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Software Government The Almighty Buck The Military United States IT Technology

US Air Force Scraps ERP Project After $1 Billion Spent 362

angry tapir writes "The U.S. Air Force has decided to scrap a major ERP (enterprise resource planning) software project after spending $1 billion, concluding that finishing it would cost far too much more money for too little gain. Dubbed the Expeditionary Combat Support System (ECSS), the project has racked up $1.03 billion in costs since 2005, 'and has not yielded any significant military capability,' an Air Force spokesman said in a statement. 'We estimate it would require an additional $1.1B for about a quarter of the original scope to continue and fielding would not be until 2020. The Air Force has concluded the ECSS program is no longer a viable option for meeting the FY17 Financial Improvement and Audit Readiness (FIAR) statutory requirement. Therefore, we are canceling the program and moving forward with other options in order to meet both requirements.'"
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US Air Force Scraps ERP Project After $1 Billion Spent

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  • Re:Ouch. (Score:5, Informative)

    by Sorthum ( 123064 ) on Thursday November 15, 2012 @01:30AM (#41988765) Homepage

    Oh wow, it gets worse. Oracle won this with a $88.5 million bid; what the hell took the Air Force so long to pull the plug with that kind of overrun?

  • Re:Ouch. (Score:4, Informative)

    by LeperPuppet ( 1591409 ) on Thursday November 15, 2012 @01:57AM (#41988885)

    Granted, most organizations seem to wave off long before the $1 billion mark...

    Most organisations aren't connected to the DoD's endless money spigot.

  • Re:Ouch. (Score:4, Informative)

    by Amouth ( 879122 ) on Thursday November 15, 2012 @02:49AM (#41989071)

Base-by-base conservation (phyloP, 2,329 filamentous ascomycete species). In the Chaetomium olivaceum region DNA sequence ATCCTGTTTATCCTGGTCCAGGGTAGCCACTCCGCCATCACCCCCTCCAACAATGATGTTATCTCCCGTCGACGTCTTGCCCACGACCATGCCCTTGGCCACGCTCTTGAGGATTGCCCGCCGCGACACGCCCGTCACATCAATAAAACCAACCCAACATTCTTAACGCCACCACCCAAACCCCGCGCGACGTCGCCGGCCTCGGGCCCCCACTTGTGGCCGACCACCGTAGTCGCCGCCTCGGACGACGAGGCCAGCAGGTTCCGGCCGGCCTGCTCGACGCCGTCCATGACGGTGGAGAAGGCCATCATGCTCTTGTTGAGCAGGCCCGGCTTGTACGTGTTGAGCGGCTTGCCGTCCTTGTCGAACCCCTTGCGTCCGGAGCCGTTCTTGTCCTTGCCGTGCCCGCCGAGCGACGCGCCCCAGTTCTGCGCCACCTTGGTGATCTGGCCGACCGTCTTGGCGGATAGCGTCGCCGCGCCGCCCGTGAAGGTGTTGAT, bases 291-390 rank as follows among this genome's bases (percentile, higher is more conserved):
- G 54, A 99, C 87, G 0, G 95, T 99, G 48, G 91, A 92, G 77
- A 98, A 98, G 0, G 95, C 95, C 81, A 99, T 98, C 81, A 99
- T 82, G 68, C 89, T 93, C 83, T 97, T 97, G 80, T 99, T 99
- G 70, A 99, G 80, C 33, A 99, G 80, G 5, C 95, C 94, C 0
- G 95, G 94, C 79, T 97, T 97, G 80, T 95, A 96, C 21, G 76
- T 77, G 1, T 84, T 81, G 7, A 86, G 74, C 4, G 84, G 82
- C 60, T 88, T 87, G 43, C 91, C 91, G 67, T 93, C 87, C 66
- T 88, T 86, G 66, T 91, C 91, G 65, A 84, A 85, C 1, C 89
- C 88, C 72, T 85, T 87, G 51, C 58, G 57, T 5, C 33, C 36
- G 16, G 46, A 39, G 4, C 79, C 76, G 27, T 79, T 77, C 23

I fully understand where you are coming from, and i can't answer for the Navy on the system as a whole, but i will say their implementation PM (Plant Maintenance) portion of SAP is a very good example of a very functional implementation that is very effective at doing it's job.

  • Re:Ouch. (Score:5, Informative)

    by purpledinoz ( 573045 ) on Thursday November 15, 2012 @03:21AM (#41989185)
    Did anyone also do a double-take on this story? $1B spent on software, and nothing to show for it? Let's say you pay a developer $100K/year, and the project lasted 10 years. That's 1000 developers working on this for 10 years! And after this, nothing to show for it? That's probably the most ridiculous thing I've heard in a while... I wonder if a big chunk of this money went to crony suppliers like Halliburton.
  • Re:ERP is dead! (Score:4, Informative)

    by raftpeople ( 844215 ) on Thursday November 15, 2012 @04:03AM (#41989359)
    In what sense do you think ERP is dead? The functions are all required and if you buy best of breed individual packages, you still need to integrate them, so either you do it yourself or you buy the ERP package that is already integrated.

    I agree that some decisions can be made to break it up into manageable pieces and accept less efficiency, but with an organization of that size you still have a problem of complexity whether using an ERP package or creating point solutions and integrating them.
  • Re:Ouch. (Score:5, Informative)

    by raftpeople ( 844215 ) on Thursday November 15, 2012 @04:11AM (#41989399)
    Don't confuse the "Resource Planning" part of ERP with actually meaning anything. ERP used to be MRP when it was just focused on the manufacturing aspects of a business and specifically planning raw material requirements to meet the deman for the finished goods. But as companies added modules to the suite to encompass the entire enterprise, they decided to change the name to Enterprise Resource Planning because it sounded more "Enterprisey". Sure there is some planning in there and a whole bunch of transaction execution and tracking that really isn't related to planning.
  • Re:Ouch. (Score:5, Informative)

    by serviscope_minor ( 664417 ) on Thursday November 15, 2012 @07:07AM (#41990047) Journal

    But private industry learns from their costly mistakes faster.


    Let me restate that again: lol.

    This comment makes me think that you've worked in neither government nor industry. Or you've been very, very lucky with your employers. Or never worked at a very large company.

    Part of the reason (possibly the main one) they fail is due to people. That is the same for both sectors.